In 2013, British trio London Grammar emerged with their song, ‘Hey Now’, which immediately garnered a lot of attention. The group quickly rose to popularity with their debut album, If You Wait, which featured some very ethereal and ambient soundscapes that were perfectly complimented by Hannah Reid’s powerful yet emotive vocals.

London Grammar quickly found their own distinct sound, somewhere halfway in between trip-hop and dream-pop. While the music is as ambient as it is melancholic, Hannah Reid’s vocals always take prominence, allowing the human emotion to shine through.

While If You Wait was one of the best records of 2013, it’s the only album the trio has released so far. Earlier this year, London Grammar fans breathed a sigh of relief. The trio released their first new song since their debut album. ‘Rooting For You’ is one of their most haunting and melancholic works yet. While Hannah Reid’s vocals are always breathtaking, they are especially so on this track, with nearly half the song sung acapella.

The vocal melodies are stunning and reminiscent of classical music while still being very accessible. The addition of the string section and the piano in the second half just seals the deal, making for one goosebump-inducing performance.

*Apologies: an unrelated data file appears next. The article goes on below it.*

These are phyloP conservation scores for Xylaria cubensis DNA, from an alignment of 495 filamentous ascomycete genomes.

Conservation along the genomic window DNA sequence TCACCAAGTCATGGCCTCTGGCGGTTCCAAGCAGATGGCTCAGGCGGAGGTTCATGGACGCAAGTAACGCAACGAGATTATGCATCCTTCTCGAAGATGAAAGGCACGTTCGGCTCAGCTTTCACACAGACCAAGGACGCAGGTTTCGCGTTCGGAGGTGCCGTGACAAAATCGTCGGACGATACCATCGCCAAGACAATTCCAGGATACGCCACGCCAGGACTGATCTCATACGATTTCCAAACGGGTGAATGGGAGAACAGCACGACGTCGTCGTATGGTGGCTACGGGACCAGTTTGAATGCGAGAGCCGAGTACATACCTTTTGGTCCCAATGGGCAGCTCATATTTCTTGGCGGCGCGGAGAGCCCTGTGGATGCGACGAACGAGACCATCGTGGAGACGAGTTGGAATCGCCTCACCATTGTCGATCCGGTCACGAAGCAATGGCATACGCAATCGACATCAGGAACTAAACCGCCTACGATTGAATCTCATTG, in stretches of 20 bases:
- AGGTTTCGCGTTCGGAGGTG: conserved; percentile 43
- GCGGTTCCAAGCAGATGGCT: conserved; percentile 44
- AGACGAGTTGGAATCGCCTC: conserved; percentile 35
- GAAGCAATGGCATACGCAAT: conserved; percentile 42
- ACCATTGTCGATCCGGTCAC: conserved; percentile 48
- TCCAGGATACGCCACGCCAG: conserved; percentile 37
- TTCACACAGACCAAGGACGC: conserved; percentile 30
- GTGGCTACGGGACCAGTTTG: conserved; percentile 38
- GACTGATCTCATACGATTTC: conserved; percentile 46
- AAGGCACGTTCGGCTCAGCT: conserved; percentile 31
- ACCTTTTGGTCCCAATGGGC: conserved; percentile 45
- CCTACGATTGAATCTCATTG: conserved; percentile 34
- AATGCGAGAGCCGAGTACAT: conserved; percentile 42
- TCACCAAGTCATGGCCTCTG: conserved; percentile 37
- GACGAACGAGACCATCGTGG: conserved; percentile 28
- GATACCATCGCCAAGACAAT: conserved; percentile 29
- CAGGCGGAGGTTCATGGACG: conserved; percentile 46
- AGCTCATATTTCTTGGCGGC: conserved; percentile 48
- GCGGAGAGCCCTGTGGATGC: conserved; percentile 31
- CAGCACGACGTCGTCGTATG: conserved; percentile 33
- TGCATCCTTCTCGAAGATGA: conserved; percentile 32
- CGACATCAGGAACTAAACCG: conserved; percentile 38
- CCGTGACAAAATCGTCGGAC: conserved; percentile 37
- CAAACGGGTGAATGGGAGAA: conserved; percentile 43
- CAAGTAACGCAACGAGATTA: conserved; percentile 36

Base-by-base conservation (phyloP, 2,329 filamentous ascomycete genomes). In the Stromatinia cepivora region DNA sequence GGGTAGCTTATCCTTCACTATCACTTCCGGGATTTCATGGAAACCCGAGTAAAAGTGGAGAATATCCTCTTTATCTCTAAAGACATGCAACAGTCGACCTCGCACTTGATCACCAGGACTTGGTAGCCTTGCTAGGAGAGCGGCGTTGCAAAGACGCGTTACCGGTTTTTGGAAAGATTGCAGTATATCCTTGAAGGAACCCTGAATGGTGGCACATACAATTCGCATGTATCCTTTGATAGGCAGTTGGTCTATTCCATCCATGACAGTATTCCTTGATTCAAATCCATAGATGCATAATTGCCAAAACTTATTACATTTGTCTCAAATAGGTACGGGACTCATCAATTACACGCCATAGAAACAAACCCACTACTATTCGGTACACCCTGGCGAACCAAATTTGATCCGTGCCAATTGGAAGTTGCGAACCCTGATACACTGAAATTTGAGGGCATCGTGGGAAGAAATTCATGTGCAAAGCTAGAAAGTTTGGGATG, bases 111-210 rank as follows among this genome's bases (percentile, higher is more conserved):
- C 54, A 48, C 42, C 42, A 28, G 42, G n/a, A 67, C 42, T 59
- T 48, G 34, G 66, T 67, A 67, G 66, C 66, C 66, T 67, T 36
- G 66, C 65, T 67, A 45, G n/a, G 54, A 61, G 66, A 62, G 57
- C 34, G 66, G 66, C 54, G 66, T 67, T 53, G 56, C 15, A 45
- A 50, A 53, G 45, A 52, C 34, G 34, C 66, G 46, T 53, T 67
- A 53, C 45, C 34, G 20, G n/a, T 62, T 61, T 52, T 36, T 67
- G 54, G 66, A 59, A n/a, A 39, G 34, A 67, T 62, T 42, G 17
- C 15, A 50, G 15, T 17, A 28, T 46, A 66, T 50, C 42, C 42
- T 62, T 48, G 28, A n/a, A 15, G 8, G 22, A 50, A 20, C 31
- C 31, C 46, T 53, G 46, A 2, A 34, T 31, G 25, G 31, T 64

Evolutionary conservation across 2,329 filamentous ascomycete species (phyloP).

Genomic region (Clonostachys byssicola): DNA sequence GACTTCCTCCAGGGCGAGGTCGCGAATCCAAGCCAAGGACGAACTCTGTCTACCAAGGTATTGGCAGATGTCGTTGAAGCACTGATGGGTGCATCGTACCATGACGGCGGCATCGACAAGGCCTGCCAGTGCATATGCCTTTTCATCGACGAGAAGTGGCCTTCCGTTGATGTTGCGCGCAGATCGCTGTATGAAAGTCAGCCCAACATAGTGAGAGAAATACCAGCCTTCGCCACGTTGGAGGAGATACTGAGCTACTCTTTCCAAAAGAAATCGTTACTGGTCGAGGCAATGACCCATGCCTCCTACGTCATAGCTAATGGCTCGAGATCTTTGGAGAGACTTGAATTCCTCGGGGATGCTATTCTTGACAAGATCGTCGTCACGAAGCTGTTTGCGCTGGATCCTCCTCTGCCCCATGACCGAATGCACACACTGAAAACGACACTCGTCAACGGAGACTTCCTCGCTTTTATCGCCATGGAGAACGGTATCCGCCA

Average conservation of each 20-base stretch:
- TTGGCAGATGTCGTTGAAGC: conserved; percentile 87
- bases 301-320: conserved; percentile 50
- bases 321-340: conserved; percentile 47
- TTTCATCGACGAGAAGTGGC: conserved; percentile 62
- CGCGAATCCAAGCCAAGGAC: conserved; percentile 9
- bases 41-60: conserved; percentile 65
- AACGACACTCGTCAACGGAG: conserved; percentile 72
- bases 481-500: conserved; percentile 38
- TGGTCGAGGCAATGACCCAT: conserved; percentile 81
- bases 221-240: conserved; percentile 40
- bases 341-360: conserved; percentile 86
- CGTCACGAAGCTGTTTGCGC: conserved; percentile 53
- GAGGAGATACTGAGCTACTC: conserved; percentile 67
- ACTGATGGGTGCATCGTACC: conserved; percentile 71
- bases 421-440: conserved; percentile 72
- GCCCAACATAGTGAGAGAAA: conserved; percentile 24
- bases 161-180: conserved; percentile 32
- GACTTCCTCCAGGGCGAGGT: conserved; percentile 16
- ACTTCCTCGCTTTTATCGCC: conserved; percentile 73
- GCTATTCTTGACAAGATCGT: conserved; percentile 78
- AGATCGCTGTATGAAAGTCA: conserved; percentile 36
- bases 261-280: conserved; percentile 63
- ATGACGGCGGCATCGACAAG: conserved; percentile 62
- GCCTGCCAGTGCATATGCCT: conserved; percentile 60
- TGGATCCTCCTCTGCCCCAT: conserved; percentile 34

Even if ‘Rooting For You’ was the only song to be released before the London Grammar album launch, it would still have been enough to keep fans excited. But the group has further asserted their talent with another single, ‘Big Picture’.

‘Big Picture’ is very different from ‘Rooting For You’, creating more of an atmosphere with the instruments than relying on Hannah Reid’s singing. The song features some seriously tasty guitar playing that keeps the pulse of the song going while adding some interesting hooks.

Their third single, ‘Oh Woman Oh Man’ retains many of the elements found on their debut album. It’s a song that’s very ethereal but very catchy too. With their unique blend of ambient, classical and electronic sounds, London Grammar is a group who’s music can be appreciated by pop and indie music fans alike. They’ve showcased their versatility on the three singles they’ve released so far, but haven’t strayed far from the sound they established on their debut record. While some people would expect them to try something different, it probably best if they don’t.

London Grammar has tapped into something that’s really powerful, and really unique, and their next album promises to be just that.

This article appeared in The Indigo XP a concern of Asianet News Media and Entertainment Pvt Ltd.